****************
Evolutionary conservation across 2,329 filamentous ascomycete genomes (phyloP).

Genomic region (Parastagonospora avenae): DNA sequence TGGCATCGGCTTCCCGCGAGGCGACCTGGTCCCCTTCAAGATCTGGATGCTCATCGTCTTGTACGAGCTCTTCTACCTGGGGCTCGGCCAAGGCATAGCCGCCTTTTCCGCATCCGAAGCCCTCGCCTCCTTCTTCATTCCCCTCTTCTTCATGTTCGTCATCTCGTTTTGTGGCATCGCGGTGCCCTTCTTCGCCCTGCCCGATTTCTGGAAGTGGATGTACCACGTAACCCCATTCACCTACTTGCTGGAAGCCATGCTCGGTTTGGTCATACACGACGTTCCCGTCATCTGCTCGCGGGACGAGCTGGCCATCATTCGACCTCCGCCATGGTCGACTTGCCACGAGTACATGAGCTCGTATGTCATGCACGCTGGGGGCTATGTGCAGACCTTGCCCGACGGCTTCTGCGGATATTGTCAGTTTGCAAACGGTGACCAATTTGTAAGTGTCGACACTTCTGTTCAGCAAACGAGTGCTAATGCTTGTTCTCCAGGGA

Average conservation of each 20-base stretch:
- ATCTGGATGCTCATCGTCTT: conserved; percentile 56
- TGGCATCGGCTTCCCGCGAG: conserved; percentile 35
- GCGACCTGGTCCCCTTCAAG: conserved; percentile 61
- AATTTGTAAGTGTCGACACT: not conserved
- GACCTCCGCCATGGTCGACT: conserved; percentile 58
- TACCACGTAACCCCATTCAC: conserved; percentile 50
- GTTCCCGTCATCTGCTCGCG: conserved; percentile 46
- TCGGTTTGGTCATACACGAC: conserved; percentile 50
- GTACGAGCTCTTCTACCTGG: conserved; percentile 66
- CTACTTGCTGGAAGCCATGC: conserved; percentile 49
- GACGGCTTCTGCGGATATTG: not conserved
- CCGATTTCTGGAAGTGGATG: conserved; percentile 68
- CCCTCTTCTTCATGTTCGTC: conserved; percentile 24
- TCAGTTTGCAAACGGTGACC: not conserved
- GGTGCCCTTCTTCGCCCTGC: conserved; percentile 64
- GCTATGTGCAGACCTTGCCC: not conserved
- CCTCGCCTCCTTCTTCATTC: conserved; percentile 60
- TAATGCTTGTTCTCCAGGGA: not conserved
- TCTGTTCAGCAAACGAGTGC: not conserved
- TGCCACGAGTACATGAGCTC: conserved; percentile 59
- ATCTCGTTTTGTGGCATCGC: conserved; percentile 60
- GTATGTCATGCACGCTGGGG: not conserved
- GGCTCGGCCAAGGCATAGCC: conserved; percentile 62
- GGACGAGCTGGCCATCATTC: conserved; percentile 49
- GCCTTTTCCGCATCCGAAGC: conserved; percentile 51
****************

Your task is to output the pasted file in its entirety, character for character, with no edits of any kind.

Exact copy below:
Evolutionary conservation across 2,329 filamentous ascomycete genomes (phyloP).

Genomic region (Parastagonospora avenae): DNA sequence TGGCATCGGCTTCCCGCGAGGCGACCTGGTCCCCTTCAAGATCTGGATGCTCATCGTCTTGTACGAGCTCTTCTACCTGGGGCTCGGCCAAGGCATAGCCGCCTTTTCCGCATCCGAAGCCCTCGCCTCCTTCTTCATTCCCCTCTTCTTCATGTTCGTCATCTCGTTTTGTGGCATCGCGGTGCCCTTCTTCGCCCTGCCCGATTTCTGGAAGTGGATGTACCACGTAACCCCATTCACCTACTTGCTGGAAGCCATGCTCGGTTTGGTCATACACGACGTTCCCGTCATCTGCTCGCGGGACGAGCTGGCCATCATTCGACCTCCGCCATGGTCGACTTGCCACGAGTACATGAGCTCGTATGTCATGCACGCTGGGGGCTATGTGCAGACCTTGCCCGACGGCTTCTGCGGATATTGTCAGTTTGCAAACGGTGACCAATTTGTAAGTGTCGACACTTCTGTTCAGCAAACGAGTGCTAATGCTTGTTCTCCAGGGA

Average conservation of each 20-base stretch:
- ATCTGGATGCTCATCGTCTT: conserved; percentile 56
- TGGCATCGGCTTCCCGCGAG: conserved; percentile 35
- GCGACCTGGTCCCCTTCAAG: conserved; percentile 61
- AATTTGTAAGTGTCGACACT: not conserved
- GACCTCCGCCATGGTCGACT: conserved; percentile 58
- TACCACGTAACCCCATTCAC: conserved; percentile 50
- GTTCCCGTCATCTGCTCGCG: conserved; percentile 46
- TCGGTTTGGTCATACACGAC: conserved; percentile 50
- GTACGAGCTCTTCTACCTGG: conserved; percentile 66
- CTACTTGCTGGAAGCCATGC: conserved; percentile 49
- GACGGCTTCTGCGGATATTG: not conserved
- CCGATTTCTGGAAGTGGATG: conserved; percentile 68
- CCCTCTTCTTCATGTTCGTC: conserved; percentile 24
- TCAGTTTGCAAACGGTGACC: not conserved
- GGTGCCCTTCTTCGCCCTGC: conserved; percentile 64
- GCTATGTGCAGACCTTGCCC: not conserved
- CCTCGCCTCCTTCTTCATTC: conserved; percentile 60
- TAATGCTTGTTCTCCAGGGA: not conserved
- TCTGTTCAGCAAACGAGTGC: not conserved
- TGCCACGAGTACATGAGCTC: conserved; percentile 59
- ATCTCGTTTTGTGGCATCGC: conserved; percentile 60
- GTATGTCATGCACGCTGGGG: not conserved
- GGCTCGGCCAAGGCATAGCC: conserved; percentile 62
- GGACGAGCTGGCCATCATTC: conserved; percentile 49
- GCCTTTTCCGCATCCGAAGC: conserved; percentile 51